Art on Homeless Shelters: Making the Invisible Visible

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A mural outside a North Delhi shelter for homeless.


New Delhi: 

A 24-year-old artist's mural outside a temporary shelter in North Delhi is giving visibility to the concentration of the largest of homeless people in the city.

"There are all kinds of people here, from daily wage labour to others. They don't have any way to entertain themselves. My art work expresses love from the outside. There are people who come to stay here from different places. It's a place of meeting people so that's why I drew a heart here," said the artist Ashwini.

Ashwini's  piece of art which he says is "an expression of love for the people who live in the shelter" is a part of the Street Art Festival which as returned to the capital with its third edition. A newly built complex by Delhi Urban Shelter Improvement Board (DUSIB) near the shelter is also providing services to the homeless.

Amar Nath, CEO of DUSIB  said, "A homeless person is dejected and not in the best of spirits. When the ambience is good, our intervention is more effective. We continuously make efforts to improve the surroundings."

Throughout February and March, street artists from India and around the world are creating iconic landmarks.  In the festival's first edition, a large mural of Mahatma Gandhi was created for the Delhi police headquarters. This year varied parts of the city are being covered.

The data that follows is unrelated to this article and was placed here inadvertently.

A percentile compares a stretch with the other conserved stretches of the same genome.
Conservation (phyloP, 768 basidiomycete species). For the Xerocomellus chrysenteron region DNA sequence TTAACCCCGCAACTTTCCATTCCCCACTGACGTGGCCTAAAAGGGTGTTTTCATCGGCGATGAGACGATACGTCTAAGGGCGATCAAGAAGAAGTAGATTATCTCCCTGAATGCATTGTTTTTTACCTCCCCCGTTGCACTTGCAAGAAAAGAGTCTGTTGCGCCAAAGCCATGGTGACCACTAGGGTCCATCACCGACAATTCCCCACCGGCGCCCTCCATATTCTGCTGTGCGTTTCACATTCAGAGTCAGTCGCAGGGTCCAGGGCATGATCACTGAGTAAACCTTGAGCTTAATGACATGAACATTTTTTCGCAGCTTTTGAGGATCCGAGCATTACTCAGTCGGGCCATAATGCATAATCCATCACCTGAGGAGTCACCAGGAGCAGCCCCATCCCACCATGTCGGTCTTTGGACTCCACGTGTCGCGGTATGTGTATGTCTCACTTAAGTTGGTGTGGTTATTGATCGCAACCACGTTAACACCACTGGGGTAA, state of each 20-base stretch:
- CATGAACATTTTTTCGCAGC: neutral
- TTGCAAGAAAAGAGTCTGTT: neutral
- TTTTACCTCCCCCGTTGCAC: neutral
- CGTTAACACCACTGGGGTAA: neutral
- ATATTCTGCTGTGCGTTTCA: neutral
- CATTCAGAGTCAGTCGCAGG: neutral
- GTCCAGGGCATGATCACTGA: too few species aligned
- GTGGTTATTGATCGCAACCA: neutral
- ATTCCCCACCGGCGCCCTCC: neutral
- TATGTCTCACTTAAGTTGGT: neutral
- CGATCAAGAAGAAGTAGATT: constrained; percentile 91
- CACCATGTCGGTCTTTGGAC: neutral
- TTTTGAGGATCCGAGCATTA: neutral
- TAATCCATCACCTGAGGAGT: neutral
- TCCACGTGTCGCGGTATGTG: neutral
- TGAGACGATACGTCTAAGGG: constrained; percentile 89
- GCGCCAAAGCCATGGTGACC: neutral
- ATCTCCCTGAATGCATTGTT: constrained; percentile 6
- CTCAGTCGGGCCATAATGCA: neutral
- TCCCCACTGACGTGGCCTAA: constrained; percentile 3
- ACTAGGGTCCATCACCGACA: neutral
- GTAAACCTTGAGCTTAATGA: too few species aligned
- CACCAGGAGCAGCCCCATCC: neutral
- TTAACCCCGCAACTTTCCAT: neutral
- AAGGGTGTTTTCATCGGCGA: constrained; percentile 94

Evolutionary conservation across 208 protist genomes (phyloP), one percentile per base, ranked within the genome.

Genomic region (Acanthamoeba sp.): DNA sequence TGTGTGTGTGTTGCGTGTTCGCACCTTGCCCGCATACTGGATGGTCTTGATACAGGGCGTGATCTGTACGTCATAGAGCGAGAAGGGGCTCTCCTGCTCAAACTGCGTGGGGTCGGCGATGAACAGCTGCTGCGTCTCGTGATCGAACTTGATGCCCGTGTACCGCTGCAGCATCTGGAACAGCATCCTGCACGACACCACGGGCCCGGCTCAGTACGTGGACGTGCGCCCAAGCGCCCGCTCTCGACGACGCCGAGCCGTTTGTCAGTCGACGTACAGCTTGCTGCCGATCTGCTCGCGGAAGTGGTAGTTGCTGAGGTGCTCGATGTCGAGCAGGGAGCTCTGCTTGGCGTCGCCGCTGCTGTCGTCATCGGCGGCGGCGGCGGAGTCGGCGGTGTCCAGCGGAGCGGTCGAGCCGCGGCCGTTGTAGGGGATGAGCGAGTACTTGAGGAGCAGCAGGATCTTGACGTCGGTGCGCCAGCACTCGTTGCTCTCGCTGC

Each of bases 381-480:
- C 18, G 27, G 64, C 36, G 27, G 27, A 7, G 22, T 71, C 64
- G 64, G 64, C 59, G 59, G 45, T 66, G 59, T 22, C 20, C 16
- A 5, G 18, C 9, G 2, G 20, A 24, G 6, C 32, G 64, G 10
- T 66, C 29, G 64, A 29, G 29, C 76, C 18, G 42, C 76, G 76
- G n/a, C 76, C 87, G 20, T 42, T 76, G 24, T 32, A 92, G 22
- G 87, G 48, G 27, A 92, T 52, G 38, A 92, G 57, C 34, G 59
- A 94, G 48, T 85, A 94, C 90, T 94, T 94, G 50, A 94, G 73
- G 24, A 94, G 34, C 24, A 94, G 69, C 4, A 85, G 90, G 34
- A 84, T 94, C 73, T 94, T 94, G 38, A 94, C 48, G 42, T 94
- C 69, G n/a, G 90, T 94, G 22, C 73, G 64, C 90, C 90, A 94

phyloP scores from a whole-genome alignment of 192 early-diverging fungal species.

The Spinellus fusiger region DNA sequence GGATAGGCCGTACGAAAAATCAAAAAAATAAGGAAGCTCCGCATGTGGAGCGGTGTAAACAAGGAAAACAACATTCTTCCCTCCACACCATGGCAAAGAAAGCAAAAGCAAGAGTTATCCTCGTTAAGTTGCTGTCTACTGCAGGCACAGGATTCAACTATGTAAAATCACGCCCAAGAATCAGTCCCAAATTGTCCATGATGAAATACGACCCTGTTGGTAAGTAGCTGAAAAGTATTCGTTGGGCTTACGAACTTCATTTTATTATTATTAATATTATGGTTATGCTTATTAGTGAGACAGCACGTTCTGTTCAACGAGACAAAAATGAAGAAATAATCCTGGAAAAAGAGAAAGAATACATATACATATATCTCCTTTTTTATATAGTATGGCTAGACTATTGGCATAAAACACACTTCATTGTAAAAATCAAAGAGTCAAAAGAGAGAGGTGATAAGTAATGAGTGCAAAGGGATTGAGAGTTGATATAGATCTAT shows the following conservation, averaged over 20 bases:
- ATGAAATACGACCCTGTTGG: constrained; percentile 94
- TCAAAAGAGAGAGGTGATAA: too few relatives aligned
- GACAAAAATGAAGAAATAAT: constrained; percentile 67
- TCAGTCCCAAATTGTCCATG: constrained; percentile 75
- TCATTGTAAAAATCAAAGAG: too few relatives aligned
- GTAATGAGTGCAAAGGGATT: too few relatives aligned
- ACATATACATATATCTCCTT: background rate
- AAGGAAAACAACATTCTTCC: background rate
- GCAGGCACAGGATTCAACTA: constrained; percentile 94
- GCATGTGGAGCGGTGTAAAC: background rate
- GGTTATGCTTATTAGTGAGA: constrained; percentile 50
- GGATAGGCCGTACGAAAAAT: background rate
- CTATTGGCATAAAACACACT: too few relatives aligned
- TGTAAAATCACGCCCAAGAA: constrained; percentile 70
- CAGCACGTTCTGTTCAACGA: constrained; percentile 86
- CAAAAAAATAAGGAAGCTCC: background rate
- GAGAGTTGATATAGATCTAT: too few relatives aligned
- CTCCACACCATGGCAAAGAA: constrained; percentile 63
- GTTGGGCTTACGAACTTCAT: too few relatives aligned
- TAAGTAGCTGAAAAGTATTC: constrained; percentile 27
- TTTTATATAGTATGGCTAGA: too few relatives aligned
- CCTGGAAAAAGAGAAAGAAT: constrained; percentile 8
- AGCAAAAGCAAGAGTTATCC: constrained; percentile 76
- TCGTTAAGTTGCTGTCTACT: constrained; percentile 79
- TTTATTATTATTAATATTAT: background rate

A mural of Rani Lakshmibai, a statement on the strength of a woman, has been made by Japanese street artist Lady Aiko near the Meher Chand Market in South Delhi.

Samina, a street artist from Lisbon, said, "The thing I like the most is to paint where everyone can see. We give something to the street, to the neighbourhood. Lots of people are going to see it and are going to talk about it.  Most of the people don't go to galleries and museums. This is free art and it is for everyone."

The street art is creating awareness of public spaces. A mural is coming up near a wall used as a urinal in Connaught Place and hopefully by bringing colour to the drab surroundings, the wall will no longer be used as a urinal.

"It is great to see Delhi changing," says a Delhi resident Vikas Chaddha, adding that the important thing for the people is keep it clean and maintain it".

The festival is giving recognition to art with a purpose - and for the artist, it is a deeply satisfying experience.

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